With respect to my recent post on conservative vanity candidate Ralph Nader, some response to the many intelligent comments are in order. First, fine commentary from The Poor Man and Nathan Newman.
In response to Erik’s reasonable comments about the Democrats’ lack of vision, he has a point to some degree, although the Democrats have at least gotten a lot tougher post-Dean. I do, however, wish to deny that Nader has a compelling vision. The TAC interview is further evidence of what an utterly unserious candidate he is. His fiscal policies are just batshit nutty (No taxes under $100,000! Less estate tax! More spending! Everyone gets a free pony!)”Corporations are bad” doesn’t really constitute a political program. And to the extent he has an overarching vision, it’s not a progressive one; his chief desire seems to be to return to Ward Cleaver’s America.
More importantly, I also think that Dave and Erik are dead wrong about the substantive accomplishments of the Republicans. The GOP and movement conservatives have certainly produced a formidable electoral machine, but it’s one that hasn’t effectively accomplished any major goal except tax cuts. Matt Yglesias recently summed it up:
Undoubtedly, since 1964 the GOP has won (or, more recently, “won”) a lot of elections, especially presidential elections. But what has this Republican Party that allegedly “is more conservative than Mr. Goldwater could have imagined” actually achieved? Certainly, it hasn’t repealed the Civil Rights Act, which Goldwater opposed. The main policy achievement the authors point to — later in the piece — is welfare reform, a modification of progressive program that substantially didn’t exist until the second Johnson administration’s war on poverty.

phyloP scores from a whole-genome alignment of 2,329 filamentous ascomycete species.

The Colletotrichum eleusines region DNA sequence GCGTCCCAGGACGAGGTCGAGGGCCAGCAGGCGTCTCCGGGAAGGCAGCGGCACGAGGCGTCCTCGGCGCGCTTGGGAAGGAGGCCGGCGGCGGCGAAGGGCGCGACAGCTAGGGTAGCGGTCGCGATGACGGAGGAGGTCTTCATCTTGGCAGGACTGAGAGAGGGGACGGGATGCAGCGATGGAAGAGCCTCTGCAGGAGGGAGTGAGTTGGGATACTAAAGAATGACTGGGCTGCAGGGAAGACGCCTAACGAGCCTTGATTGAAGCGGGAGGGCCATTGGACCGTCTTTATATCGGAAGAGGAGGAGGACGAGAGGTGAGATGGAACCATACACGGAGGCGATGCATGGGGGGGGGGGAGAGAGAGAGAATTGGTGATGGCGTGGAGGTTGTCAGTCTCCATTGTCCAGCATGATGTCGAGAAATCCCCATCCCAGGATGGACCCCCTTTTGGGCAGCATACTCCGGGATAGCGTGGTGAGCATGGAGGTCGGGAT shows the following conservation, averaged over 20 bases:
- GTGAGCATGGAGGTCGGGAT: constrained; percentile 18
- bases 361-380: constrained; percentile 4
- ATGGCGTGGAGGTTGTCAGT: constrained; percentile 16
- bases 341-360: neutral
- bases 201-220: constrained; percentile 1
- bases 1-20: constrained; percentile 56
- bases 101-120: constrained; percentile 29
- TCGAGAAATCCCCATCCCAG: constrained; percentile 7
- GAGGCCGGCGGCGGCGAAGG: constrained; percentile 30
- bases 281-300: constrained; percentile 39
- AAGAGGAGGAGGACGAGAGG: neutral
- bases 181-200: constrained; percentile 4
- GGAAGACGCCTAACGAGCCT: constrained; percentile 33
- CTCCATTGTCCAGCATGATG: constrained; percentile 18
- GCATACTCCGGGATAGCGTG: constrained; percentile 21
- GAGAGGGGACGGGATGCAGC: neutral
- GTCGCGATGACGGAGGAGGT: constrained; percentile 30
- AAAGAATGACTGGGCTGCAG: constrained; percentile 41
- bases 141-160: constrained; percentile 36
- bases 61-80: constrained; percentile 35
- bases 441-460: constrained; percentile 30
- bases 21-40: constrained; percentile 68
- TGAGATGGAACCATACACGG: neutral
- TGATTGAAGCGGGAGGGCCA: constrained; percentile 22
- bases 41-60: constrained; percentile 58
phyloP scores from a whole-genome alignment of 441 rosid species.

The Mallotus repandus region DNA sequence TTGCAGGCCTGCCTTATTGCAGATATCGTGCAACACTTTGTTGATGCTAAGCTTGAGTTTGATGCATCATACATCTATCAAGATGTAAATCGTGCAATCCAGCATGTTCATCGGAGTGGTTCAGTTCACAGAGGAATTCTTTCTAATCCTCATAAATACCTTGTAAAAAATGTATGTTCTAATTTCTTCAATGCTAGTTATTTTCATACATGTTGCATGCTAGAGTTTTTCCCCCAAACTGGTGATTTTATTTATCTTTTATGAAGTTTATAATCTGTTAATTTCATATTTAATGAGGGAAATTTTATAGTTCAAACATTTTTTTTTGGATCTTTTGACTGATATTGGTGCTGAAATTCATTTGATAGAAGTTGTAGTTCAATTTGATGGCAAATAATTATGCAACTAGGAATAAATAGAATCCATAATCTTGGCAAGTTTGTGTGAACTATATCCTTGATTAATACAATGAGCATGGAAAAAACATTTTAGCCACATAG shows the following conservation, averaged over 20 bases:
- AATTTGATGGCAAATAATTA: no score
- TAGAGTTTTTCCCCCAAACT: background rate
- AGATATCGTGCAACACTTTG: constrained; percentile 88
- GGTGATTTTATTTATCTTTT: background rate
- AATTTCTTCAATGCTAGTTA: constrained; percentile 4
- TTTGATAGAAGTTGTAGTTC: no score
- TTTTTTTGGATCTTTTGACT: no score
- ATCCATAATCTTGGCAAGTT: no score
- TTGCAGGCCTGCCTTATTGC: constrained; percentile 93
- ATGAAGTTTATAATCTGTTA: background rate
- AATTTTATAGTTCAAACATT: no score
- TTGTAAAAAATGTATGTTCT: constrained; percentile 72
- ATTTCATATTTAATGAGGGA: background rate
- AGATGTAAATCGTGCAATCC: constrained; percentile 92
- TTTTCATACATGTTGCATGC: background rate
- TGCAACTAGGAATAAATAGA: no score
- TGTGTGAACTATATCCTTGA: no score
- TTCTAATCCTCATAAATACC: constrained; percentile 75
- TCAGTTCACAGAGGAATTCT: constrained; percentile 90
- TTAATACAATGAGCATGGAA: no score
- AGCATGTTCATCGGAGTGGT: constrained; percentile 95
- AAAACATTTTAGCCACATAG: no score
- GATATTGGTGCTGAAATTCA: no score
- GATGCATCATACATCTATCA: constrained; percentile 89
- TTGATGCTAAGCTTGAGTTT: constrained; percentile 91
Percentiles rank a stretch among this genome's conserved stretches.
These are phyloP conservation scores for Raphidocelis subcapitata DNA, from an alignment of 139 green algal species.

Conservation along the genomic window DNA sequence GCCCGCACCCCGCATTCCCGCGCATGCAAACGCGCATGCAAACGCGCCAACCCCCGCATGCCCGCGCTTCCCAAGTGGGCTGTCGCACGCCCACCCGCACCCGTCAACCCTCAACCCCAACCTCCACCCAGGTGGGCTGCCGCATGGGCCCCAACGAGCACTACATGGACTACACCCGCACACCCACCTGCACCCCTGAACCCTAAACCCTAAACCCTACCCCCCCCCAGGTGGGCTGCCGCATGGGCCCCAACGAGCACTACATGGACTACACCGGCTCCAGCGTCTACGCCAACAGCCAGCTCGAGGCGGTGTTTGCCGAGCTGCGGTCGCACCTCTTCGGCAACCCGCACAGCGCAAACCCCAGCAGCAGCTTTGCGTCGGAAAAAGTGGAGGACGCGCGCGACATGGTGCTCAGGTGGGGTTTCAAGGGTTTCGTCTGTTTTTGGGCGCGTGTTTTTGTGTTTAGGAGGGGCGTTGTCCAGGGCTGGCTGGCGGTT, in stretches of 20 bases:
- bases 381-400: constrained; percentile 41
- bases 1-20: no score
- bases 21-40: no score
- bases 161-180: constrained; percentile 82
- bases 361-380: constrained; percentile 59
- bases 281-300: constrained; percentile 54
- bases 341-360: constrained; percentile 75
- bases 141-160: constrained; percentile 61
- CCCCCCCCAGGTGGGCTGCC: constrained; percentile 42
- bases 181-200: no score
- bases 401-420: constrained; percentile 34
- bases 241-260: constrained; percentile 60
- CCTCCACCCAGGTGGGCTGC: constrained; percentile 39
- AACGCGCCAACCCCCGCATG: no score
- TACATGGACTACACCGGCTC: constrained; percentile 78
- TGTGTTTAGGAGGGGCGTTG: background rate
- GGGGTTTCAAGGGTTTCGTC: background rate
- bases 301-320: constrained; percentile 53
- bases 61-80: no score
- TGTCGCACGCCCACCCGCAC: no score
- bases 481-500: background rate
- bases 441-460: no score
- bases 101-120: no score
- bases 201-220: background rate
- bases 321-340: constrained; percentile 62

The largest Johnson-era anti-poverty program, Medicaid, is still with us, as is Medicare for senior citizens, which has only grown more generous (most recently, via a bill passed almost exclusively with Republican votes) since it’s creation. Social Security, the centerpiece of the New Deal welfare state, is likewise more generous than it was in 1964. The federal government plays a larger role in funding education than it did in 1964 (and, again, it’s role has gotten even larger under the Bush-DeLay regime). Abortion, illegal in 1964, is now legal, anti-sodomy laws were eliminated in the recent past, and today we have gay and lesbian couples getting married in Massachusetts, while civil unions, surely a proposal more liberal than anything Johnson dreamed of, have become the moderate plan.
Indeed, as many people have pointed out…the Republican Party has essentially abandoned the small-government agenda, a small army of disgruntled conservative think tankers notwithstanding. So while the country certainly does face some serious problems, I don’t think some kind of right-wing intellectual hegemony has a great deal to do with it. Likewise, while a better-organized and better-mobilized liberalism would be welcome, the past forty years of conservatism — an impressive financial, electoral, and communications apparatus that’s utterly incapable of achieving its substantive goals no matter how many elections it wins — is a terrible model to emulate.
Exactly correct. The double standards that progressives use to evaluate Dems and the GOP are strange. The modest incremental changes achieved by Republicans–fighting the expansion of the welfare state to a draw, moving jurisprudence to the right (though while keeping the Warren Court landmarks safely in place)–are seen as incredible accomplishments, while similar achievements are derided when Democrats achieve them.